Dir. Krzysztof Kieslowski
Twenty years ago, Krzysztof Kieslowski created what was to become his swan song, a trilogy of films based around the revolutionary concepts of the French flag – liberty, equality, fraternity. Shot and edited to be released at the Venice, Berlin and Cannes film festivals, this was cinema that bestrode Europe like never before. Kieslowski, star of the Lødz film school, went from a gritty social realism of his Polish roots and, upon the fall of Communism in his homeland and across eastern Europe, moved to France and developed an aesthetic that was more internal and personal. With the collapse of the Iron Curtain and the influx of European democracy and capitalism into the former Soviet vassals, perhaps Kieslowski felt that the political struggle was over, not of his concern. Or perhaps it was a new Poland he did not understand. Either way he left for France, Poland’s state funded cinema no longer being able to fund his projects. One suspects the cut throat world of the Warsaw portrayed in White was his satirical view of what had become of his homeland.
Of the three films it is White which spans the two sides of that new Europe. Karol is impotent in the west, but a feted winner of competitions and diplomas in the east (another self deprecating portrait by the director?). It is only when he has mastered this beast and become a successful and wealthy businessman that he is finally able to consummate his annulled marriage, and then back in Poland. But how far do the qualities of the French flag bleed into White? Liberty involves being trapped in a suitcase, smuggled across borders, and faking one’s death to imprison your ex-wife in a misguided revenge plot. Fraternity exists in agreeing to kill a friend for money, but firing a blank (literally, not sexually), calling on friends and family to help in the fake death (even so far as getting a corpse – a Russian one with a crushed head, of course). Equality, too, is questionable – Karol’s trial before French law he feels is biased because of his nationality and language barrier, while Dominique’s arrest and trial is the result of being framed. Are Poland and France equal? Far from it. Poland is seen as a land of spivs, violence and greed, a cheap competitor to France’s cultured society.
I am looking back at the trilogy from a Europe that is far from unified. Britain, in particular, has become obsessed with the migration from eastern Europe of workers that would have been teens or less at the time of the films release. The fears that seem to dominate the press and politicians are of Poles that do not fit the portrayal in White of cunning, hard working, entrepreneurial and ultimately successful persons. The view is that of Karol the vagabond in the underground, begging. The catastrophe at the end of Red that brings the trilogy’s main protagonists together is a ferry disaster caused by a terrible storm that raged, unpredicted, across the continent. How apt that the unforeseen financial crash and subsequent social, political and economic storms that have raged across Europe since have indeed highlighted the values of the French flag and our failure to live up to them. The freedom of people to move across the united Europe is challenged unlike the freedom of capital to evade taxation. Conversely the freedom of those who caused the catastrophe remains. This clear lack of equality before the law for the wealthy and the poor means we are a continent of Karol’s before the Paris courts, impotent and unable to consummate the continent’s union.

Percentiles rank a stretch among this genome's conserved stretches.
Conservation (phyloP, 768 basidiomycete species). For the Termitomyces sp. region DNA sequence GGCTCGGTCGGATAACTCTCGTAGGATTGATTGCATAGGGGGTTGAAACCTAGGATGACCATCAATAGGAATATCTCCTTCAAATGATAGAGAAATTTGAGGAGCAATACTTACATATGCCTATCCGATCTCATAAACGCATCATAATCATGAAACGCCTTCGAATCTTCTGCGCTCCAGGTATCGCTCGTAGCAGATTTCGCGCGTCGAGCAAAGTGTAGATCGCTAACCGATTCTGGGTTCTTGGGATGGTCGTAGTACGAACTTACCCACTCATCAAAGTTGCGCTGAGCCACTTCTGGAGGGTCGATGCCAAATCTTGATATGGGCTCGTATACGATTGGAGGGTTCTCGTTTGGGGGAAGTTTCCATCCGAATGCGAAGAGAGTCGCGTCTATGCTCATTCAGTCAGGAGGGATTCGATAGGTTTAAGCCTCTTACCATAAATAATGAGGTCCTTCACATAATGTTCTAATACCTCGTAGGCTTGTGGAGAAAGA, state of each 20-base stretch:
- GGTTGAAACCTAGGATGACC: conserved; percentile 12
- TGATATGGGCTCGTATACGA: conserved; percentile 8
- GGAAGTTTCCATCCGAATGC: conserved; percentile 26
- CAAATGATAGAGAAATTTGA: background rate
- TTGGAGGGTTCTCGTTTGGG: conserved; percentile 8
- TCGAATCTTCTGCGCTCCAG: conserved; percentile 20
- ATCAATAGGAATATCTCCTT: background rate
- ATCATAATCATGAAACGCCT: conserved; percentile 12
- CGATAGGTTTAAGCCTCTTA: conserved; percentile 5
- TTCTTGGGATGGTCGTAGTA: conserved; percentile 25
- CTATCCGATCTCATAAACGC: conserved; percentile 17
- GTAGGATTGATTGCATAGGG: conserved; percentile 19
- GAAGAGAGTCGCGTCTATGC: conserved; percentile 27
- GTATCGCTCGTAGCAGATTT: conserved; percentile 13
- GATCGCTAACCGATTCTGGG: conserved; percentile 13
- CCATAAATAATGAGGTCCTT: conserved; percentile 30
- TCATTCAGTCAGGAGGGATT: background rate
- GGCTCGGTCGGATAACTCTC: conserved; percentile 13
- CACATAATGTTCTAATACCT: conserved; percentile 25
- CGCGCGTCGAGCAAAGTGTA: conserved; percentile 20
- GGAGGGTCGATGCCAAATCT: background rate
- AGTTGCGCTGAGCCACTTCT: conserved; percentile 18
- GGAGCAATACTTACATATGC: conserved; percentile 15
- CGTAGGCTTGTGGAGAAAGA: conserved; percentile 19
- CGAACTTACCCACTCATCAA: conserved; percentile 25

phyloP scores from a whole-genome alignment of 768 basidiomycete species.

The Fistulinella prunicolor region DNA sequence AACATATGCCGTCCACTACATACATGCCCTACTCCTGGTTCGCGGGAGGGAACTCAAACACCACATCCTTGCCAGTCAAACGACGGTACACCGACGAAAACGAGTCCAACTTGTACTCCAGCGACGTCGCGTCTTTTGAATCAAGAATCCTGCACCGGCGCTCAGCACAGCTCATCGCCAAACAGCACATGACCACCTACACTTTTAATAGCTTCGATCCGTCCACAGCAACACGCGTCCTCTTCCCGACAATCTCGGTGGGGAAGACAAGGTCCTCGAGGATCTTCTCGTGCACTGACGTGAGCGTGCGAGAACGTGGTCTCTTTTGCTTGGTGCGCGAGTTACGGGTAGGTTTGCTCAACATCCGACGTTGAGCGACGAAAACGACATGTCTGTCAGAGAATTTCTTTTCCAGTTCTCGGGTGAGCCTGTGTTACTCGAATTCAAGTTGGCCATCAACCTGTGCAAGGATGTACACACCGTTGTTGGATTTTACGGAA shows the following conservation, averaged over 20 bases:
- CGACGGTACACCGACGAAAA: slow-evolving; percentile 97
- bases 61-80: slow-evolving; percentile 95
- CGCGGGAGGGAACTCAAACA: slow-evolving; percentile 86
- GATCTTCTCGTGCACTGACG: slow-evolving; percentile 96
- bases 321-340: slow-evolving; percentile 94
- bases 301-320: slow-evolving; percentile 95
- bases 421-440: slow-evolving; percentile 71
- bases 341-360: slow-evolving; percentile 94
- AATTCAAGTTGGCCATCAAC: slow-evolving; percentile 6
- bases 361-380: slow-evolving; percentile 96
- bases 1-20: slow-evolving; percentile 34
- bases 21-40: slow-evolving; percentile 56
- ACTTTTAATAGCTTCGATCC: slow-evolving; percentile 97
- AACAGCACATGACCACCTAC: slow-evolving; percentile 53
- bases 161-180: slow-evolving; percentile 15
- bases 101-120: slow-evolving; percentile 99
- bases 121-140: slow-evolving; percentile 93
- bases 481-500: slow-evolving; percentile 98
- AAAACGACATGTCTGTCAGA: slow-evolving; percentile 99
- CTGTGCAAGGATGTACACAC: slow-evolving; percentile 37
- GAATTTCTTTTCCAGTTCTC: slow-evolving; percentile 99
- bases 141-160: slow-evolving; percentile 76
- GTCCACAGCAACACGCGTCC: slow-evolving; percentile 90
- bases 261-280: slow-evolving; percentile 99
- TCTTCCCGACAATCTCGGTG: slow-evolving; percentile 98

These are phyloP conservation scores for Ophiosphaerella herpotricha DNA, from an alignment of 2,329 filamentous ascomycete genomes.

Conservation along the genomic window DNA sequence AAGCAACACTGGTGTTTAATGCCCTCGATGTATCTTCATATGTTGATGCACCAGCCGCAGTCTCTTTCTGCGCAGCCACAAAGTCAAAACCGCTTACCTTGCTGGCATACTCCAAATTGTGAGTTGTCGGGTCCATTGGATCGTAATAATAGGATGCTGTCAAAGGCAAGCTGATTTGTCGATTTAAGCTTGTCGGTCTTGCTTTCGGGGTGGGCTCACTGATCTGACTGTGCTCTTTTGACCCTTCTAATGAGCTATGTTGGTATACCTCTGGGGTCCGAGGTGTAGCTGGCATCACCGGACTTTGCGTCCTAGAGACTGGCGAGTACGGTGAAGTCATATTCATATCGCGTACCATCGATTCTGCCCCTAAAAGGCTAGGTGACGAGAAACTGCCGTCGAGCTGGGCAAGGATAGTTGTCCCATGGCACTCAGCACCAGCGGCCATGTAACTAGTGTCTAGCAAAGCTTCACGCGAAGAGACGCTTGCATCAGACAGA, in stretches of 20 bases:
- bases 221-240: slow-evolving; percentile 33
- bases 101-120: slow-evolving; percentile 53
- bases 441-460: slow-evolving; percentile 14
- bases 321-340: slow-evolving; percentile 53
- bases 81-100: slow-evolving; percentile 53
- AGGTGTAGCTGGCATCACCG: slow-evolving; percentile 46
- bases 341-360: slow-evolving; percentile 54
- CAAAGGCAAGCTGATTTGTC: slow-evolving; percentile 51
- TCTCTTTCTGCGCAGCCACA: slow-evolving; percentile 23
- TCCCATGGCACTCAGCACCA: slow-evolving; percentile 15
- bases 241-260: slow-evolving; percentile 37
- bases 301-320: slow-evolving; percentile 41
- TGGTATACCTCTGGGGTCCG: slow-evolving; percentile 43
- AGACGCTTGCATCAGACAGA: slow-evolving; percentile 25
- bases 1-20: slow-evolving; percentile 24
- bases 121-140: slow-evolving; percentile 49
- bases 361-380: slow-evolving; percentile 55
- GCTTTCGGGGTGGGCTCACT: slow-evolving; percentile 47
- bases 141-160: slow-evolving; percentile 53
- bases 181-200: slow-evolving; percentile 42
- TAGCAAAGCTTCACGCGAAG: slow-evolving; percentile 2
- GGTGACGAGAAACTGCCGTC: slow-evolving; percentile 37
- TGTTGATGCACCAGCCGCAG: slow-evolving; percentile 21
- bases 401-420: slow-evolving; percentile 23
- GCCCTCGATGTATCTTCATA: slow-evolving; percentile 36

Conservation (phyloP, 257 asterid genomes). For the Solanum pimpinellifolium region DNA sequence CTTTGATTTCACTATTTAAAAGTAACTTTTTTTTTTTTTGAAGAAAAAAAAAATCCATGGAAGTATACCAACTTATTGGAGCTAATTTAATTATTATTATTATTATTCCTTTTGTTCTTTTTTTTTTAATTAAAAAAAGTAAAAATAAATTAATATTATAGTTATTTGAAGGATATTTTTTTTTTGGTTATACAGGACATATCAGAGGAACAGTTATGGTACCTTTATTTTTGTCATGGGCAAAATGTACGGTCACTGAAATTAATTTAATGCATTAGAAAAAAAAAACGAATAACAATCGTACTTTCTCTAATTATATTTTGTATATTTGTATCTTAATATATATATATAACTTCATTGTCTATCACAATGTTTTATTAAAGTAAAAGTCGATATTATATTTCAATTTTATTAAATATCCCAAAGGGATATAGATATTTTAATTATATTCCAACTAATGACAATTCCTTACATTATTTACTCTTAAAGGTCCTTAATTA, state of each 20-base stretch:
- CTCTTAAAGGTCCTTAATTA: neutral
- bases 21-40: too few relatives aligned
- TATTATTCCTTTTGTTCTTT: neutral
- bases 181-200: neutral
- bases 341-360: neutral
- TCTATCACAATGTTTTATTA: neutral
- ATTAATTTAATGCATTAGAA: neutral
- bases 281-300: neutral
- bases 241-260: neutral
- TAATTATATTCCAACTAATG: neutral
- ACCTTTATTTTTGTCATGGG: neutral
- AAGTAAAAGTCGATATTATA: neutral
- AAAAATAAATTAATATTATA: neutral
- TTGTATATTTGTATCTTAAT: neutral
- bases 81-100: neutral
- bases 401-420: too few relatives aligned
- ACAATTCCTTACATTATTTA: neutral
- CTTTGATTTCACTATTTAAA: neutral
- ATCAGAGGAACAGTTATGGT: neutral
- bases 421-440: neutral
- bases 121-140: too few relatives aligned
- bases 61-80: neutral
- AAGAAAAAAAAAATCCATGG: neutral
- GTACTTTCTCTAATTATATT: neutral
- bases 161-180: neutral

Red is the one film that relies entirely on technology for its narrative success. A Europe “united” by telecommunications is the pre-requisite, enabling Valentine to remain in touch with her jealous boyfriend in England (and Hungary and Poland), for a personalised weather forecasting service to exist and the romance that arose from it. It allowed the suspected organiser of half the heroin trade in Geneva to function, untouched by the authorities; and the secret gay affair of the family man living across from Joseph Kern. But, as illustrated in the opening sequence, this technology is fallible and throughout the film missed, mis-directed, monitored and un-monitored calls are all key to the web of communications that envelop the characters and the consequent dramas that arise from them. It seems personal, face to face, contact is impossible, if not extremely uncomfortable. Valentine’s brother finds it unbearable, others have to lie about their health and their groceries, about their secret love affairs. All of these scenarios rely on secrets and unwillingness to communicate the truth – something that Kern personally decides is a lack of modesty, a vanity. Listening to these deceptions he clearly feels his world view validated. What he lacks is the emotional connection that comes from direct, personal, communication. Valentine says that people are not bad, only weak. Kern understands this – he is not the emotionless rock that Julie longed to be in “Blue”; he says that he, too, in their position would lie, cheat, steal. He has, however, never been in the other’s shoes. His self imposed exile and isolation, echoing Julie’s in the earlier film, stands as a metaphor for the isolated nations and peoples of Europe. They may hear the goings on of their neighbours, witness violence but only stand by and let it happen, refuse to sign to evict a sex worker, but they do not involve themselves – for better or for worse. The unification of Europe, the freedom to cross previously sealed borders, the equality between people and the fraternity of a continent together in peace, is the overriding dream of the social and political parable the trilogy tells. Come out of isolation, Kieslowski calls out via his characters; do not let your neighbour suffer, do not leave the old woman to struggle to dispose of their rubbish – join with and help.